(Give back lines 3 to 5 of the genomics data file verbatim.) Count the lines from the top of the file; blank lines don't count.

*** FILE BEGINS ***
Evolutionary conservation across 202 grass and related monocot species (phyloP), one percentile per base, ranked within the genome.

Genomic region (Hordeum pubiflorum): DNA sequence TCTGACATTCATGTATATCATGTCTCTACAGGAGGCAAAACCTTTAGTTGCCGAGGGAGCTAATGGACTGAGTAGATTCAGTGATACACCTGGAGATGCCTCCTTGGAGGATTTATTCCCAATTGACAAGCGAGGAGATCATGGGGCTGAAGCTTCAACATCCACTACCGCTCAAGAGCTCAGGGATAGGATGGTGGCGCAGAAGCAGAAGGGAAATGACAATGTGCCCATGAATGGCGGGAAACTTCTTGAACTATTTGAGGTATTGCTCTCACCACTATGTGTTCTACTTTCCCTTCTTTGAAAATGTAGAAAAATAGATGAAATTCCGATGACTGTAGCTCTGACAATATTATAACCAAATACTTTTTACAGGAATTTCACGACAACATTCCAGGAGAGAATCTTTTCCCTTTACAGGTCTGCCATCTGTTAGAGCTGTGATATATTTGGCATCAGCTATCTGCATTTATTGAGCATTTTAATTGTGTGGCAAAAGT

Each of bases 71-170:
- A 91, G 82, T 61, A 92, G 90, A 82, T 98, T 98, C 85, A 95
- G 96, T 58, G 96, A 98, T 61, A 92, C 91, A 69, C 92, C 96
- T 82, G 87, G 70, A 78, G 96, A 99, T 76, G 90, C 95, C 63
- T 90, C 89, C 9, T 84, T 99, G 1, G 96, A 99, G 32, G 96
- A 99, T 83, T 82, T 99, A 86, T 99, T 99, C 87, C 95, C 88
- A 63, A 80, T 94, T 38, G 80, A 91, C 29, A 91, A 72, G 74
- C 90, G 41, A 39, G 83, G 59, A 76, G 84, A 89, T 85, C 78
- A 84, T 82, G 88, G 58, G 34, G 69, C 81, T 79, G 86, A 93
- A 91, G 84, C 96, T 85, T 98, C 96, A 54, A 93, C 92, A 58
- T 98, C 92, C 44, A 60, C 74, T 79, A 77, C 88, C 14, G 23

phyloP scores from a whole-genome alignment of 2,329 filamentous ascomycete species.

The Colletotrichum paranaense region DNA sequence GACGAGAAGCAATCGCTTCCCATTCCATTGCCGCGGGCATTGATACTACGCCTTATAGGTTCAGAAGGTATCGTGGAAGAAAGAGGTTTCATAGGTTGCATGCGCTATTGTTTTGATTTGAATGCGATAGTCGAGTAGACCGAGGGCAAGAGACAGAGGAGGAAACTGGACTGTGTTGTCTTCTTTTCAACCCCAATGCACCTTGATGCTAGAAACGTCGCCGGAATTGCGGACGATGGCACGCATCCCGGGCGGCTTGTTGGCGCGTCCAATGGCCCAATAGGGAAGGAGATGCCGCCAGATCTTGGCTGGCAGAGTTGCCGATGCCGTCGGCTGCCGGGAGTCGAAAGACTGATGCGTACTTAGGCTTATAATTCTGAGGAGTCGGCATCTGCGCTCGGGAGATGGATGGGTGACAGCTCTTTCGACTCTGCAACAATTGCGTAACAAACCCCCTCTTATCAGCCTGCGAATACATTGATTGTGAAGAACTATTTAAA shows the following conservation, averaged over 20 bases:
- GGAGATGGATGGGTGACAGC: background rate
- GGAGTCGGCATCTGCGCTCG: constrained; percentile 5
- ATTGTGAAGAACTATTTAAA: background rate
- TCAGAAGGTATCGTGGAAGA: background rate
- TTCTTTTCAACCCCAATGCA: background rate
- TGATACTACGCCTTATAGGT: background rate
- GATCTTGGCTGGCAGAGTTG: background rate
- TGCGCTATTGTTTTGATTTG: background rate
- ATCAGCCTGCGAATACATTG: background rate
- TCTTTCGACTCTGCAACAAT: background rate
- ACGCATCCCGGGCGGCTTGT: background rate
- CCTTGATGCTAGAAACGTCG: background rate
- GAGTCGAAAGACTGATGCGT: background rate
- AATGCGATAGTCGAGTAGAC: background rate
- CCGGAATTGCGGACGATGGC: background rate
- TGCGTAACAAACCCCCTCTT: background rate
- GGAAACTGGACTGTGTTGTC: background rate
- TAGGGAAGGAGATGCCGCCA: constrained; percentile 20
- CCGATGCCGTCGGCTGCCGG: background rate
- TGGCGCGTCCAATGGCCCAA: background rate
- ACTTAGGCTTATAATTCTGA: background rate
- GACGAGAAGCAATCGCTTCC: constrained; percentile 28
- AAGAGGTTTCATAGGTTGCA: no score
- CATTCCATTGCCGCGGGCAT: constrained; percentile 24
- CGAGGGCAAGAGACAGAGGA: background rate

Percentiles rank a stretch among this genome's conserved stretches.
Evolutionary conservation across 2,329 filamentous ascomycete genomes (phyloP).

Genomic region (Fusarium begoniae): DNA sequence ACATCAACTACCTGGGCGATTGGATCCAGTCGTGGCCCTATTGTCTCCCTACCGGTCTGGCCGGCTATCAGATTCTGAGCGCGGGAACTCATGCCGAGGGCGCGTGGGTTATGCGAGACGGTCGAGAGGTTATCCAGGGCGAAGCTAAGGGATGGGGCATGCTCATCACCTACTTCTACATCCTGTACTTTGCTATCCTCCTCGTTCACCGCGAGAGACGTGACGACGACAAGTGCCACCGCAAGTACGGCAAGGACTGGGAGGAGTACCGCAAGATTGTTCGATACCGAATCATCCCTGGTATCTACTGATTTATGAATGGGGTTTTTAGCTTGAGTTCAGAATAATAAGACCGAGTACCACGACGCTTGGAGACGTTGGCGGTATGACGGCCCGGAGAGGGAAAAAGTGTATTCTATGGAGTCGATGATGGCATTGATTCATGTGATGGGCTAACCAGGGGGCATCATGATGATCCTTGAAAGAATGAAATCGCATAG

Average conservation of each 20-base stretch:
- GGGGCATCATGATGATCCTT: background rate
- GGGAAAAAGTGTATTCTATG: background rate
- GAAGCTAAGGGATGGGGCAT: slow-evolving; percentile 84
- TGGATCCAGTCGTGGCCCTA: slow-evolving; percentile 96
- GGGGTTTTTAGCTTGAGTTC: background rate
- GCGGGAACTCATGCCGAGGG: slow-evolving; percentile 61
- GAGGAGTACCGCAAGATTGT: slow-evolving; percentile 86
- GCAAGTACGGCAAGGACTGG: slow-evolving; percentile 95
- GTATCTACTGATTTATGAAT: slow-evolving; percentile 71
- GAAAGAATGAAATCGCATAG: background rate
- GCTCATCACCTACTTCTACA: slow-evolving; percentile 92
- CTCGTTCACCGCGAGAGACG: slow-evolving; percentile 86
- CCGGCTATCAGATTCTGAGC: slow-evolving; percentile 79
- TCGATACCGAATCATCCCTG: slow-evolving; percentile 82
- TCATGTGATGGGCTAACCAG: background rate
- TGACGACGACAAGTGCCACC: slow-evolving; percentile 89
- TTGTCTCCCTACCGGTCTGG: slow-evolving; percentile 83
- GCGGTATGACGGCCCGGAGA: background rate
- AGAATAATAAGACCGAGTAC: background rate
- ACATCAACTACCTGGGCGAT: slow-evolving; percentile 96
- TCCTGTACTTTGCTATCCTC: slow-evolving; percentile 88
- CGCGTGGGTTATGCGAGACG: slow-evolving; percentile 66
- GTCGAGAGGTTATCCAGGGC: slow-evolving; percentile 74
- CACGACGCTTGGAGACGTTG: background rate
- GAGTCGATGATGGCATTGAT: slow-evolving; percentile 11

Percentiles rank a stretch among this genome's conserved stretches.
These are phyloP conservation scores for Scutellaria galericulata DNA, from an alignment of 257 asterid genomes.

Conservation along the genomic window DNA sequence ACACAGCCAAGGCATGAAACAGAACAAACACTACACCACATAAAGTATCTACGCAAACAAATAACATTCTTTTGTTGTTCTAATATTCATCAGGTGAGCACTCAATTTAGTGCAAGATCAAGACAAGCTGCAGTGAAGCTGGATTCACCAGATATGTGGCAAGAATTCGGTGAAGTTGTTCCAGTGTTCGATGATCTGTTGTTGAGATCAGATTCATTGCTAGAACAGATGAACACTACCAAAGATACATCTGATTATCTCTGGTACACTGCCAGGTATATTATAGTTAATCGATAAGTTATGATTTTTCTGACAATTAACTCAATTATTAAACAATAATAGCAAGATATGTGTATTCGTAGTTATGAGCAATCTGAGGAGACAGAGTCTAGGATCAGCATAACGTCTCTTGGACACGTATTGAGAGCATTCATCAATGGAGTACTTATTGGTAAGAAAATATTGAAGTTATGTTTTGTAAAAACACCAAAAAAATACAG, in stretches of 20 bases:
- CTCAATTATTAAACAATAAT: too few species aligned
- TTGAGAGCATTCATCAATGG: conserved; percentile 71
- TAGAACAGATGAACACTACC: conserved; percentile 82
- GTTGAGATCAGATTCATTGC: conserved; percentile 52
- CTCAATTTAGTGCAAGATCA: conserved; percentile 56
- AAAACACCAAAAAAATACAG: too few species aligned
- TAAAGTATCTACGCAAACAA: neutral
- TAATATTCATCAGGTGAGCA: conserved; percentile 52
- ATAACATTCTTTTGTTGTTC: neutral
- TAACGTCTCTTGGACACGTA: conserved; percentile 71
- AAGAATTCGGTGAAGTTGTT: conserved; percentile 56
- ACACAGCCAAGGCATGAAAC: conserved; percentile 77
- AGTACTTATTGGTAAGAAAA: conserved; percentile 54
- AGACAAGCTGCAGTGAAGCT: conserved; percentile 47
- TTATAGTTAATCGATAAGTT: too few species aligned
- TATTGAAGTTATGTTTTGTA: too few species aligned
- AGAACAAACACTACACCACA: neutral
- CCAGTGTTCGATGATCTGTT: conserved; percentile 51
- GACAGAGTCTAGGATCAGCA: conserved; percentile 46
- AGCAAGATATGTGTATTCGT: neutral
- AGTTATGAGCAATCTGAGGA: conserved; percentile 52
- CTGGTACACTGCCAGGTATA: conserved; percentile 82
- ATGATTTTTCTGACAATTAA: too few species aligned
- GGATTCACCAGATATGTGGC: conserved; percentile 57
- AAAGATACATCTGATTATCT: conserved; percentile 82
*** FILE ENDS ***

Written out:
Each of bases 71-170:
- A 91, G 82, T 61, A 92, G 90, A 82, T 98, T 98, C 85, A 95
- G 96, T 58, G 96, A 98, T 61, A 92, C 91, A 69, C 92, C 96